What are the right questions to ask?

Steve smorrey at gmail.com
Thu Jan 17 13:59:51 MST 2008


The person in charge of IT there is pretty technically proficient.
We were planning to test all the windows apps in wine first, but even
if they didn't work in Linux, they could keep the XP desktops and just
migrate the mail/file/print server.

The big question is... Do they have anything running that they depend
on, that they aren't taking into consideration.
Thats pretty much my only worry with it.

Linux isn't uber anymore folks.  My 10 year old niece runs it
exclusively on her laptop.  Her mother is the "sys-admin" for their
home.  Neither of these people are really "computer people".  My 70
something year old mother runs her Neuros OSD and even upgraded her
own firmware the other night, she called me and let me know... I'm so
impressed :)
My wife (who owns a Mac incidently), recommended to her girlfriend
that she ditch windows and install Linux.

Obviously I'm not going to recommend they roll their own distro, but I
agree with the sentiments of going with Ubuntu for this company
migration thing.  I also agree that it should require a step back, a
big deep breath and a full re-assesment of what they are using it for.

I'm planning to recommend they remove mail serving from within the
office at all, and send it some place safe, lest the server grow legs
and walk off, or catch fire and they lose all there data, effectively
putting them out of business.

And a few minutes ago I even just found a tutorial on using gutsy as
replacement for a Windows Server 2003 Primary Domain Controller.

Anyways these are my thoughts.
Any rebuttals?

Sincerely,
Steve


On Jan 17, 2008 1:29 PM, Hans Fugal <hans at fugal.net> wrote:
>
> On Thu, 17 Jan 2008 at 13:11 -0700, Shane Hathaway wrote:
> > Jonathan Duncan wrote:
> > > Of the distros that I have used I have been most impressed with
> > > Gentoo.  I worked at Novell for a couple of years so I got to work
> > > with SuSE and enjoyed that one also.  A couple good questions that
> > > need to be asked are:  Will there be a dedicated Linux admin on site?
> > > and, What flavor does that Linux admin like best.  Linux is Linux,
> > > just like ice cream is ice cream.  The different flavors just suit
> > > different tastes.
> >
> > While Gentoo has many benefits, the Gentoo community has no channel for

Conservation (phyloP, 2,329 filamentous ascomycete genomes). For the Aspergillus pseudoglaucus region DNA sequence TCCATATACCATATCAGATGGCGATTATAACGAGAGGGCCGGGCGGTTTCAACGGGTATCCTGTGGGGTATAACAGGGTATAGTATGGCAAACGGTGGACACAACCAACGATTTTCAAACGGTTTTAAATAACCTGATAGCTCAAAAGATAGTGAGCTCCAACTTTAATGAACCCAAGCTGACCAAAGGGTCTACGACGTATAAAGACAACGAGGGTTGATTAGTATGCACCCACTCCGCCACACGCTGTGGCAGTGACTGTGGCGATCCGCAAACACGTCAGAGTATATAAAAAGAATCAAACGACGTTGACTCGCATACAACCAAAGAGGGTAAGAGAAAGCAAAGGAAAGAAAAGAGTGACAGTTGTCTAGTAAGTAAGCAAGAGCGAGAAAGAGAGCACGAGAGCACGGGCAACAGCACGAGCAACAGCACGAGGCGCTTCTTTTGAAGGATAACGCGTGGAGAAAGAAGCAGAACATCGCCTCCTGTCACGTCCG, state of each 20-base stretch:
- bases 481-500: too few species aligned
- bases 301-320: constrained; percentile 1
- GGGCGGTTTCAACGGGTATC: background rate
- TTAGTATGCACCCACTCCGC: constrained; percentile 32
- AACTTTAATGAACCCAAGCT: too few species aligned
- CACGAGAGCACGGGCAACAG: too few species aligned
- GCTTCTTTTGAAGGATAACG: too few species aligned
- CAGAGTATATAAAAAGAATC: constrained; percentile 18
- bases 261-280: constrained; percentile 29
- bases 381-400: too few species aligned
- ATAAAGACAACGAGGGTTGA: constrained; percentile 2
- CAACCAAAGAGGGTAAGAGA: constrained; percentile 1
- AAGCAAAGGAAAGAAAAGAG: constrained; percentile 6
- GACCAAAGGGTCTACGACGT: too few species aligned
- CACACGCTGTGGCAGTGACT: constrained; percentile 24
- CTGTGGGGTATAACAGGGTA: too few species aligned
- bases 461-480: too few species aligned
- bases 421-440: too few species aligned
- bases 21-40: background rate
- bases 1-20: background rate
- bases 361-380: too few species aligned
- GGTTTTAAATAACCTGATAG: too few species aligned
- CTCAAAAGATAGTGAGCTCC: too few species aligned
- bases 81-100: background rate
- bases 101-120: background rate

> > pure security updates.  The glsa-check tool helps you discover holes in
> > your system, but frequently, patching the hole requires pulling in many
> > updates unrelated to the security hole and "fixing" things that were not
> > broken.  Therefore, keeping Gentoo systems secure requires more frequent
> > attention from a competent administrator.
> >
> > Distributions like Debian, Ubuntu, and Centos, OTOH, provide a channel
> > for pure security updates and are thus much more appropriate for
> > creating low-maintenance systems.  The downside of these distributions
> > is that most of the software is versioned together, and it's often
> > difficult to upgrade a package without upgrading to a whole new version
> > of the distribution.
>
> ... which rarely needs to be done in a situation where a pure security
> channel is important.
>
> *If* the windows apps can be made to run in linux (test it first, and
> consider Crossover Office), then I think your friend is in good shape.
> *However* converting will not be a walk in the park. No doubt you
> (the OP) are going to be the go-to guy which is fine, but don't
> understimate the size of the job (you may want to request compensation)
> and, if you don't feel up to the task then recommend hiring a pro
> sysadmin consultant to come in and do the conversion (after which maybe
> you are in a situation to maintain). I'm trying to say, your friendship
> and your friend's business (and opinion of linux) will all be best
> served by someone really on the ball doing this conversion. Maybe that's
> you, maybe it's not (you're the only one to answer that—maybe you have
> the skills but not the time, for example).
>
> Incidentally I recommend Ubuntu for the desktops too, hands down. I'd go
> with Debian on any servers (i.e. mail server), but Ubuntu could do the
> job fine too if you want to stick with one distro all around.
>
> --
> Hans Fugal ; http://hans.fugal.net
>
> There's nothing remarkable about it. All one has to do is hit the
> right keys at the right time and the instrument plays itself.
>     -- Johann Sebastian Bach
>
>
> /*
> PLUG: http://plug.org, #utah on irc.freenode.net
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> Don't fear the penguin.
> */
>



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